Friday, July 2, 2010

Ten Fruit Smoothie

Yesterday I went to Krogers with my friend Hilina to buy fruit. It felt like Noah's ark, because we got two of everything in the fruit stands: oranges, bananas, strawberries, raspberries, blueberries, kiwis, mangos, limes, and avacadoes (which isn't a fruit but it really wants to be). We had pineapple juice at home, which makes the 10th fruit.

Then last night, Hilina took all of these colorful foods and cut them up - you wash the blueberries and raspberries off, peel and slice the oranges, peel and dice the bananas, cut strawberries in half, peel and cut the kiwi into quarters, peel and dice the mango, cut the lime in half (squeeze juice over finished product), and cut, pit, and scoop out the avacado. The kitchen smelled so sweet and we all got sticky by tasting "the scraps" and licking the juice off our fingers.
Roshni claimed she didn't like kiwi or avacado or blueberries and wanted Hilina to leave them out. "But then it wouldn't be TEN fruit smoothie," I tried to reason, but six-year-olds rarely change their minds based on reason. Crafty manipulation seems to be much more effective. So I said, "Well that's fine, she can make you the boring kind and then she can add all the best stuff in for us to enjoy. It's probably best this way, so we don't have to share with you. Hilina, whatever you do, don't let Roshni have our special fruits!" And of course, this caused Roshni to want more than anything to try our "special fruits," and of course, she loved them, much to my mock dismay.
After all the slicing, dicing and scooping (in the case of our poor odd-ball avacado), Hilina started to fill the blender. Roshni thought the blender was too noisy, but I was actually quite impressed with how much power it had, to churn through such a variety of texture. There was so much fruit that Hilina couldn't fit it all in at once, so she blended down half the ingredients and slowly added more until the blender was completely full of mushy juice... or juicy mush...

I don't have a picture of the final product because, frankly, it isn't beautiful. It would never get a prize for being Aesthetically Pleasing. Looks a bit like mushy peas baby food. (Thank you, avacado!) But my goodness, is it delicious! And it's super-healthy too... no added sweetners, just pure fruit juice. I like to eat/drink mine slowly with a spoon, because if I concentrate, I can taste each fruit flavor and how they all work together and compliment each other.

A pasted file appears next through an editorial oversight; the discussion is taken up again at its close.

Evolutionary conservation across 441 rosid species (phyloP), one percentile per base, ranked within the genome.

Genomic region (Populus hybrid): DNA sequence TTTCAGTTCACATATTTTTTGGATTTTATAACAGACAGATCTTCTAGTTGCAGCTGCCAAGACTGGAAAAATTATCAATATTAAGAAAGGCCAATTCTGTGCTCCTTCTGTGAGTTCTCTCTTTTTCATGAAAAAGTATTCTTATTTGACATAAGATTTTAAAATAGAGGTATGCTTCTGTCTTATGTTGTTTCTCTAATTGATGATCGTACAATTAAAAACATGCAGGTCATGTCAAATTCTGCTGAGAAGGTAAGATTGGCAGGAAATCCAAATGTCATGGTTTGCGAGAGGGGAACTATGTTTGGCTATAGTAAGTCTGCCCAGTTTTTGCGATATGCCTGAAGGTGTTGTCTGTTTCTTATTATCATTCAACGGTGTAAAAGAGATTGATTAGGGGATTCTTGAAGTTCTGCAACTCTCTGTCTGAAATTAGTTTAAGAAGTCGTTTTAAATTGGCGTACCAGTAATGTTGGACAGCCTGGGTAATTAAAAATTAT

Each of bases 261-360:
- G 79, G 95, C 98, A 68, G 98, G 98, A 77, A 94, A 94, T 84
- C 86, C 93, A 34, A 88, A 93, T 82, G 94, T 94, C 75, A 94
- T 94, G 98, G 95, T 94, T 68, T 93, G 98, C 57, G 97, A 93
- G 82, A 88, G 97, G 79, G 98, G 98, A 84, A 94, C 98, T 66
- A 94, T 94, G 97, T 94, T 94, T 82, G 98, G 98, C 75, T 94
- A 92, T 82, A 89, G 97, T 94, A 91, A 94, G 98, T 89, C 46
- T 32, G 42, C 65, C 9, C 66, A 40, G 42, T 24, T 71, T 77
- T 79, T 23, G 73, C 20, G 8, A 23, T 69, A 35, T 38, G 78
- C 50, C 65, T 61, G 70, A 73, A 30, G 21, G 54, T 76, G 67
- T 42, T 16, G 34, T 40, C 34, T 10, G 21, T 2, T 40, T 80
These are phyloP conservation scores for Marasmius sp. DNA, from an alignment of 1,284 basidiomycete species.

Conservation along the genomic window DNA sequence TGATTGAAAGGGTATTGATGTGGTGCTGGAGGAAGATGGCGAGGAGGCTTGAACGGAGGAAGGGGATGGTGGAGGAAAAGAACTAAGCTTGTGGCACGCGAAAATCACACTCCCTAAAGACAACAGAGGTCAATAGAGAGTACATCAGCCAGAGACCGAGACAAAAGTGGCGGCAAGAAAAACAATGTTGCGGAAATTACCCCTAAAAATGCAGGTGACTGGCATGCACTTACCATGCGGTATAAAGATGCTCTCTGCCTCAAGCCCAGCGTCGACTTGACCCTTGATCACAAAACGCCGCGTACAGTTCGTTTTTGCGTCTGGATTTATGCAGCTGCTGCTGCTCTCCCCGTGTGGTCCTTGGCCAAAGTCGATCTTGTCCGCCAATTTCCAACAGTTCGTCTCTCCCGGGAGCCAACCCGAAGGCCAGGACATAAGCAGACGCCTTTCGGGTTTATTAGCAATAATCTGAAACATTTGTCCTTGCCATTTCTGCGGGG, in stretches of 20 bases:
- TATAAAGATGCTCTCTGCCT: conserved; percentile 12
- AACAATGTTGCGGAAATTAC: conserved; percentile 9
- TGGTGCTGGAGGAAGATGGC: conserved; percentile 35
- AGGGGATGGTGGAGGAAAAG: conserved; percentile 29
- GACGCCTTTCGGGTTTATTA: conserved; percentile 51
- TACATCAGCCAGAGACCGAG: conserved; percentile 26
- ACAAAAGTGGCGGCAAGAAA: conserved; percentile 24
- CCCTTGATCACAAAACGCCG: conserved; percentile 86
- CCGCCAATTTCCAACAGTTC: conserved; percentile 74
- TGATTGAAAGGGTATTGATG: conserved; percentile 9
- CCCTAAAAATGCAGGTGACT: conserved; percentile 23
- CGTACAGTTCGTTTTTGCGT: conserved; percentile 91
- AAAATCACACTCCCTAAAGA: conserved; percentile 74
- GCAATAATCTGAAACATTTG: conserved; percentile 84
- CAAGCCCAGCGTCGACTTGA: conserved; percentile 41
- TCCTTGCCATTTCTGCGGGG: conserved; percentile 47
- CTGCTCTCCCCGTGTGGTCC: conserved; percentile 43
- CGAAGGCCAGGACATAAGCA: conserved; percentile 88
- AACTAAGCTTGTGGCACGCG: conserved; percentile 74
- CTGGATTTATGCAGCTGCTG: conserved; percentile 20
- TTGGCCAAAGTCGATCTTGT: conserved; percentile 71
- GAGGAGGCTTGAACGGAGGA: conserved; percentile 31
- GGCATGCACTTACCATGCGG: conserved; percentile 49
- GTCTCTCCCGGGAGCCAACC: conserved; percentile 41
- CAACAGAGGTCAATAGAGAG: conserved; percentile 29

I wrote a "Fruit of the Spirit" Bible study series a few years ago, comparing the qualities in Galatians to actual fruits. I think it might be really fun to adapt the fruitiness of it to match the ingredients for Ten Fruit Smoothie. Yes, there are ten fruits, and only nine fruit of the Spirit, but the lime twist could just be a fun addition. It would make a great object lesson... Hmmmm... nothing like fruit to get my creative Bible study juices flowing...

Wednesday, June 30, 2010

A Single Purpose

"So from now on we regard no one from a worldly point of view. ...Therefore, if anyone is in Christ, he is a new creation; the old has gone, the new has come! All this is from God, who reconciled us to himself through Christ and gave us the ministry of reconciliation: that God was reconciling the world to himself in Christ, not counting men's sins against them. And he has committed to us the message of reconciliation. We are therefore Christ's ambassadors, as though God were making his appeal through us. We implore you on Christ's behalf: Be reconciled to God." - 2 Corinthians 5:16-20

I'm thinking a lot this week about what my purpose for living is in Christ, and what that should look like. As I study Jesus' life, I'm convinced that my purpose it broad yet defined, and that daily life - with all the "interruptions" and "detours" that life brings - will be a response to this one purpose... for Jesus, his purpose was to do his Father's will, which was to die for the sins of the world. His 30+ year journey to the cross was full of zigzags created by relationships, teachings, and acts of love, and yet everything he did pointed to, led to, his main purpose.